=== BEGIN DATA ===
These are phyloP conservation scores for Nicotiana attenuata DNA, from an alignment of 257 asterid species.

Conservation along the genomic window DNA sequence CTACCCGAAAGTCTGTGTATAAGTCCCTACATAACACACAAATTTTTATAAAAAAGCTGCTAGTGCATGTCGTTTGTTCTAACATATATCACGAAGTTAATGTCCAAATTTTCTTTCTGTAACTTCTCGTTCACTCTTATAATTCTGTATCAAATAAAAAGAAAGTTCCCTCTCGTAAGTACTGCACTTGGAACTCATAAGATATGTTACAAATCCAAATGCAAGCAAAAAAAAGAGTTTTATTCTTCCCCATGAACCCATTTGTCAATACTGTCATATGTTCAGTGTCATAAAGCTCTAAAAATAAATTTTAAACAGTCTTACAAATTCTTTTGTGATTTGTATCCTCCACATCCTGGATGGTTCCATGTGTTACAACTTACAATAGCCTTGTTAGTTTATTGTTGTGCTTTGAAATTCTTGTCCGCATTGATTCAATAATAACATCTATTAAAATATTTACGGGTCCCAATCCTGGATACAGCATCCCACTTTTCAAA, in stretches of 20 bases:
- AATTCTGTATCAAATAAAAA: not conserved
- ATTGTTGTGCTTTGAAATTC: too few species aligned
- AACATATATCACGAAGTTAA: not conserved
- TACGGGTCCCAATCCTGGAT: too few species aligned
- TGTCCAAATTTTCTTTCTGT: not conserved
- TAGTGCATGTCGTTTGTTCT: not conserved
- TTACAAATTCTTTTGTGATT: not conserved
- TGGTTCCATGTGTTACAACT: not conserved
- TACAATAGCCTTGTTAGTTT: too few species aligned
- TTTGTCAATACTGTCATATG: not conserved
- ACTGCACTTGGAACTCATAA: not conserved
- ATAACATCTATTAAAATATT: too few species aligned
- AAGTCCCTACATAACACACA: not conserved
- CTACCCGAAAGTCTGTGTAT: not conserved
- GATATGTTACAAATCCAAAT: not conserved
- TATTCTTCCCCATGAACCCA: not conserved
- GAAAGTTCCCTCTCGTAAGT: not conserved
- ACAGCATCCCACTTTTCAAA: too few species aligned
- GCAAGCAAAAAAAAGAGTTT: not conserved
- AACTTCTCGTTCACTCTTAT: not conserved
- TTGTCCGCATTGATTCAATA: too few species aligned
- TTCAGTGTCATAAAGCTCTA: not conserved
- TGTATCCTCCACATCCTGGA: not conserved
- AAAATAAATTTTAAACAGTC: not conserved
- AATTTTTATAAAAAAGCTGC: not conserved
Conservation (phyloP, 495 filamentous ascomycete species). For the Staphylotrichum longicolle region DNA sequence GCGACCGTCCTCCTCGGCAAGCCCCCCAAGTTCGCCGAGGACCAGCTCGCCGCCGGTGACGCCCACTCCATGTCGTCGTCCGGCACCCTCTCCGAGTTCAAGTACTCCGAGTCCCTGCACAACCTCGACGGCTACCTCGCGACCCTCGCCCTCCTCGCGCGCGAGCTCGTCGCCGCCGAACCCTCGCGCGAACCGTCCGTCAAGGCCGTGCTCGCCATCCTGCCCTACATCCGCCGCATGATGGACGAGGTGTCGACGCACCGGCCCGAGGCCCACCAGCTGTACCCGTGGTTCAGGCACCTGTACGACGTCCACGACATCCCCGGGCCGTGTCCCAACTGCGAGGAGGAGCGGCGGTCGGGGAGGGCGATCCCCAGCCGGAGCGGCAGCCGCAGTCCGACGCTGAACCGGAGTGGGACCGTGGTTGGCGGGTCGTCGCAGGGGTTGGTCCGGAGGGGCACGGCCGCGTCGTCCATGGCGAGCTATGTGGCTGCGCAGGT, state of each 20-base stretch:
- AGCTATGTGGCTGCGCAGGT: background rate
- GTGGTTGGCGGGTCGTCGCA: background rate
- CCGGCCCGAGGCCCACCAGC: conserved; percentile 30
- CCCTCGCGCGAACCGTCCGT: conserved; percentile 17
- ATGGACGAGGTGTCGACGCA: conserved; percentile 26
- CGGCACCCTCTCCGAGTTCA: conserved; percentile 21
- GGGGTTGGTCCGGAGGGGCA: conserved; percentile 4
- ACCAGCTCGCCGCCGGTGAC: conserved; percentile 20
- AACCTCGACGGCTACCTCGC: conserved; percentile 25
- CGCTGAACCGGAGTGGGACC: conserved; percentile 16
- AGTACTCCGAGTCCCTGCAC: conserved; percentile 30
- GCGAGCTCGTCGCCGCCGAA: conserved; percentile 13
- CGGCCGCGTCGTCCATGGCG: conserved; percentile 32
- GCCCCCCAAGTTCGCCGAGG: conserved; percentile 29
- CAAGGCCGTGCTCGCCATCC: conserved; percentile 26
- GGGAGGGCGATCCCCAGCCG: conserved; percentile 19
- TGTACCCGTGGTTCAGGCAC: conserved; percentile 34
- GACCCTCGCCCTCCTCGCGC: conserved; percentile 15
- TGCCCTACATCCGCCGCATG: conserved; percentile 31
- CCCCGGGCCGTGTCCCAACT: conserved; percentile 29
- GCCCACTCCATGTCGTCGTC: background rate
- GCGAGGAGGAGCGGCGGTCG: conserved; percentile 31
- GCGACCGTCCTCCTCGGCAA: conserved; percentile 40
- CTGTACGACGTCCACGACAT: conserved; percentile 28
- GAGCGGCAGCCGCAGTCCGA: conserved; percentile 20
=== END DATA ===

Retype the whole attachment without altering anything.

These are phyloP conservation scores for Nicotiana attenuata DNA, from an alignment of 257 asterid species.

Conservation along the genomic window DNA sequence CTACCCGAAAGTCTGTGTATAAGTCCCTACATAACACACAAATTTTTATAAAAAAGCTGCTAGTGCATGTCGTTTGTTCTAACATATATCACGAAGTTAATGTCCAAATTTTCTTTCTGTAACTTCTCGTTCACTCTTATAATTCTGTATCAAATAAAAAGAAAGTTCCCTCTCGTAAGTACTGCACTTGGAACTCATAAGATATGTTACAAATCCAAATGCAAGCAAAAAAAAGAGTTTTATTCTTCCCCATGAACCCATTTGTCAATACTGTCATATGTTCAGTGTCATAAAGCTCTAAAAATAAATTTTAAACAGTCTTACAAATTCTTTTGTGATTTGTATCCTCCACATCCTGGATGGTTCCATGTGTTACAACTTACAATAGCCTTGTTAGTTTATTGTTGTGCTTTGAAATTCTTGTCCGCATTGATTCAATAATAACATCTATTAAAATATTTACGGGTCCCAATCCTGGATACAGCATCCCACTTTTCAAA, in stretches of 20 bases:
- AATTCTGTATCAAATAAAAA: not conserved
- ATTGTTGTGCTTTGAAATTC: too few species aligned
- AACATATATCACGAAGTTAA: not conserved
- TACGGGTCCCAATCCTGGAT: too few species aligned
- TGTCCAAATTTTCTTTCTGT: not conserved
- TAGTGCATGTCGTTTGTTCT: not conserved
- TTACAAATTCTTTTGTGATT: not conserved
- TGGTTCCATGTGTTACAACT: not conserved
- TACAATAGCCTTGTTAGTTT: too few species aligned
- TTTGTCAATACTGTCATATG: not conserved
- ACTGCACTTGGAACTCATAA: not conserved
- ATAACATCTATTAAAATATT: too few species aligned
- AAGTCCCTACATAACACACA: not conserved
- CTACCCGAAAGTCTGTGTAT: not conserved
- GATATGTTACAAATCCAAAT: not conserved
- TATTCTTCCCCATGAACCCA: not conserved
- GAAAGTTCCCTCTCGTAAGT: not conserved
- ACAGCATCCCACTTTTCAAA: too few species aligned
- GCAAGCAAAAAAAAGAGTTT: not conserved
- AACTTCTCGTTCACTCTTAT: not conserved
- TTGTCCGCATTGATTCAATA: too few species aligned
- TTCAGTGTCATAAAGCTCTA: not conserved
- TGTATCCTCCACATCCTGGA: not conserved
- AAAATAAATTTTAAACAGTC: not conserved
- AATTTTTATAAAAAAGCTGC: not conserved
Conservation (phyloP, 495 filamentous ascomycete species). For the Staphylotrichum longicolle region DNA sequence GCGACCGTCCTCCTCGGCAAGCCCCCCAAGTTCGCCGAGGACCAGCTCGCCGCCGGTGACGCCCACTCCATGTCGTCGTCCGGCACCCTCTCCGAGTTCAAGTACTCCGAGTCCCTGCACAACCTCGACGGCTACCTCGCGACCCTCGCCCTCCTCGCGCGCGAGCTCGTCGCCGCCGAACCCTCGCGCGAACCGTCCGTCAAGGCCGTGCTCGCCATCCTGCCCTACATCCGCCGCATGATGGACGAGGTGTCGACGCACCGGCCCGAGGCCCACCAGCTGTACCCGTGGTTCAGGCACCTGTACGACGTCCACGACATCCCCGGGCCGTGTCCCAACTGCGAGGAGGAGCGGCGGTCGGGGAGGGCGATCCCCAGCCGGAGCGGCAGCCGCAGTCCGACGCTGAACCGGAGTGGGACCGTGGTTGGCGGGTCGTCGCAGGGGTTGGTCCGGAGGGGCACGGCCGCGTCGTCCATGGCGAGCTATGTGGCTGCGCAGGT, state of each 20-base stretch:
- AGCTATGTGGCTGCGCAGGT: background rate
- GTGGTTGGCGGGTCGTCGCA: background rate
- CCGGCCCGAGGCCCACCAGC: conserved; percentile 30
- CCCTCGCGCGAACCGTCCGT: conserved; percentile 17
- ATGGACGAGGTGTCGACGCA: conserved; percentile 26
- CGGCACCCTCTCCGAGTTCA: conserved; percentile 21
- GGGGTTGGTCCGGAGGGGCA: conserved; percentile 4
- ACCAGCTCGCCGCCGGTGAC: conserved; percentile 20
- AACCTCGACGGCTACCTCGC: conserved; percentile 25
- CGCTGAACCGGAGTGGGACC: conserved; percentile 16
- AGTACTCCGAGTCCCTGCAC: conserved; percentile 30
- GCGAGCTCGTCGCCGCCGAA: conserved; percentile 13
- CGGCCGCGTCGTCCATGGCG: conserved; percentile 32
- GCCCCCCAAGTTCGCCGAGG: conserved; percentile 29
- CAAGGCCGTGCTCGCCATCC: conserved; percentile 26
- GGGAGGGCGATCCCCAGCCG: conserved; percentile 19
- TGTACCCGTGGTTCAGGCAC: conserved; percentile 34
- GACCCTCGCCCTCCTCGCGC: conserved; percentile 15
- TGCCCTACATCCGCCGCATG: conserved; percentile 31
- CCCCGGGCCGTGTCCCAACT: conserved; percentile 29
- GCCCACTCCATGTCGTCGTC: background rate
- GCGAGGAGGAGCGGCGGTCG: conserved; percentile 31
- GCGACCGTCCTCCTCGGCAA: conserved; percentile 40
- CTGTACGACGTCCACGACAT: conserved; percentile 28
- GAGCGGCAGCCGCAGTCCGA: conserved; percentile 20